P.P.S. For the record from NYT “Follow the Law, China Tells Internet Companies” (emphasis added),

After a day of silence, the Foreign Ministry said that China welcomed foreign Internet companies but that those offering online services must do so “in accordance with the law.” Speaking at a scheduled news conference, Jiang Yu, a ministry spokeswoman, did not address Google’s complaints about censorship and cyberattacks and simply stated that “China’s Internet is open.”

The remarks, and those of another high-ranking official who called for even tighter Internet restrictions, may speed Google’s departure and increase friction between Beijing and the Obama administration, which has made priorities of Internet freedom and online security.

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Google Washington DC Talks by Jeff Jarvis, author of “What Would Google Do?”

Wednesday, 13 January, 2010

In light of the decision, I am watching the following Apr 2009 Google Talk by Jeff Jarvis, author of “What Would Google Do?” and self-proclaimed Google fanboy, to see if I can gain some additional insights.

Interesting ideas at time codes: 21:40 and in particular at 23:38 where there is a discussion censoring results at & Google not operating in China. decision (part 1)

Wednesday, 13 January, 2010

I blogged yesterday “Google attacked and likely to exit China” and “Flowers for“. I will try to write some more when I can find some quiet time to write. In the mean time, Jeff Jarvis has an insightful post “What Google should do” on this decision. It is a great read. Here is one excerpt (with emphasis added),

I know some will say that Google wasn’t doing that well in China anyway (it controls 31% of the market); they’ll ascribe cynical motives. But I say: Name one other company that finally said “enough!” and put ethic, morals, and company standards over its lust for the Chinese market. Not Yahoo. Not Cisco. Not Nokia. Not Siemens. Not The New York Times Company. Google has.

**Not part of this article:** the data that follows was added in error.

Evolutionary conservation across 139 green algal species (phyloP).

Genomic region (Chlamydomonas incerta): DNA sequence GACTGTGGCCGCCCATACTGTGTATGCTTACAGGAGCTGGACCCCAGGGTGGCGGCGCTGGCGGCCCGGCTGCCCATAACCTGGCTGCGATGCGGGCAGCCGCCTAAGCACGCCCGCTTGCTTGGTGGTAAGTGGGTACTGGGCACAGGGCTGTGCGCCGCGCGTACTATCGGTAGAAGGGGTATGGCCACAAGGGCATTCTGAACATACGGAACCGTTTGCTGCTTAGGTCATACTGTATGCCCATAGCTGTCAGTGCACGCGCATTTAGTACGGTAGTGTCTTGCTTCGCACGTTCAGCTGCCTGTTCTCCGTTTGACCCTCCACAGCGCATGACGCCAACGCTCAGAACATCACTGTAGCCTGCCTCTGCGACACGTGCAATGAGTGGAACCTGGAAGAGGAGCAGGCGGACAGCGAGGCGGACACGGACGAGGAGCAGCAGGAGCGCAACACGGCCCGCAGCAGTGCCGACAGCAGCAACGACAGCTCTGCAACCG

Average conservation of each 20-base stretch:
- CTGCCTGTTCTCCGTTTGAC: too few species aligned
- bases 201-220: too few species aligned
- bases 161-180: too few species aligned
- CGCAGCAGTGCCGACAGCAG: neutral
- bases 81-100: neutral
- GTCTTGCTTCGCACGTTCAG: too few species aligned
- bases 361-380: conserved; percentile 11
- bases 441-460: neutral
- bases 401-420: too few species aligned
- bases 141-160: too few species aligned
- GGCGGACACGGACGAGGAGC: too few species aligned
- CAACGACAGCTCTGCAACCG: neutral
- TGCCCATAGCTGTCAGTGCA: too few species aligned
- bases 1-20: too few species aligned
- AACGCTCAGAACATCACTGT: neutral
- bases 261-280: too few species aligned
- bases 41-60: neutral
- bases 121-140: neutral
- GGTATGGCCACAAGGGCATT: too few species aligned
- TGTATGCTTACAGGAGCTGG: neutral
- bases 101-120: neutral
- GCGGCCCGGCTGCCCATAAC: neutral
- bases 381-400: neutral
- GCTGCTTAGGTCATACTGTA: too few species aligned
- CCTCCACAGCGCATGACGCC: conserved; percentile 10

Have a read of the Atlantic writer James Fallows’ article “The Google news: China enters its Bush-Cheney era” for some insightful analysis and discussions. After reading Jeff’s articles, I don’t know if The Economist’s “Google errs – Google’s plan to withdraw from China may be as much about poor business prospects as ethics” has much leg room to stand on. See also BBC “Chinese surprise at Google pull-out threat” (note: I am not surprised at Baidu’s responses which, in cases like this, I see as another mouthpiece for the Chinese government. Think, what can a Chinese company do? Even Google has to be clear that its Chinese employees are NOT involved in this decision!!!).

And I plan to watch Jeff’s Apr 2009 talk (YouTube) at Google’s offices in Washington later when I find some time.

Again, I will try to share more of my thoughts when I can find some quiet time to write.

Flowers for (Goolge likely to exit China)

Tuesday, 12 January, 2010

Jan 14: More from WSJ “Flowers for Google in China”.


As a result of Goolge’s decision and likely exit from China, some people decided to deliver flowers to

Flowers for

Flowers for

For the last few years, I have little respect for Google’s way of operating in China. Today, Google has regained a portion of my lost respect. It is probably to early to draw a conclusion. Lets see what happen in the next few days.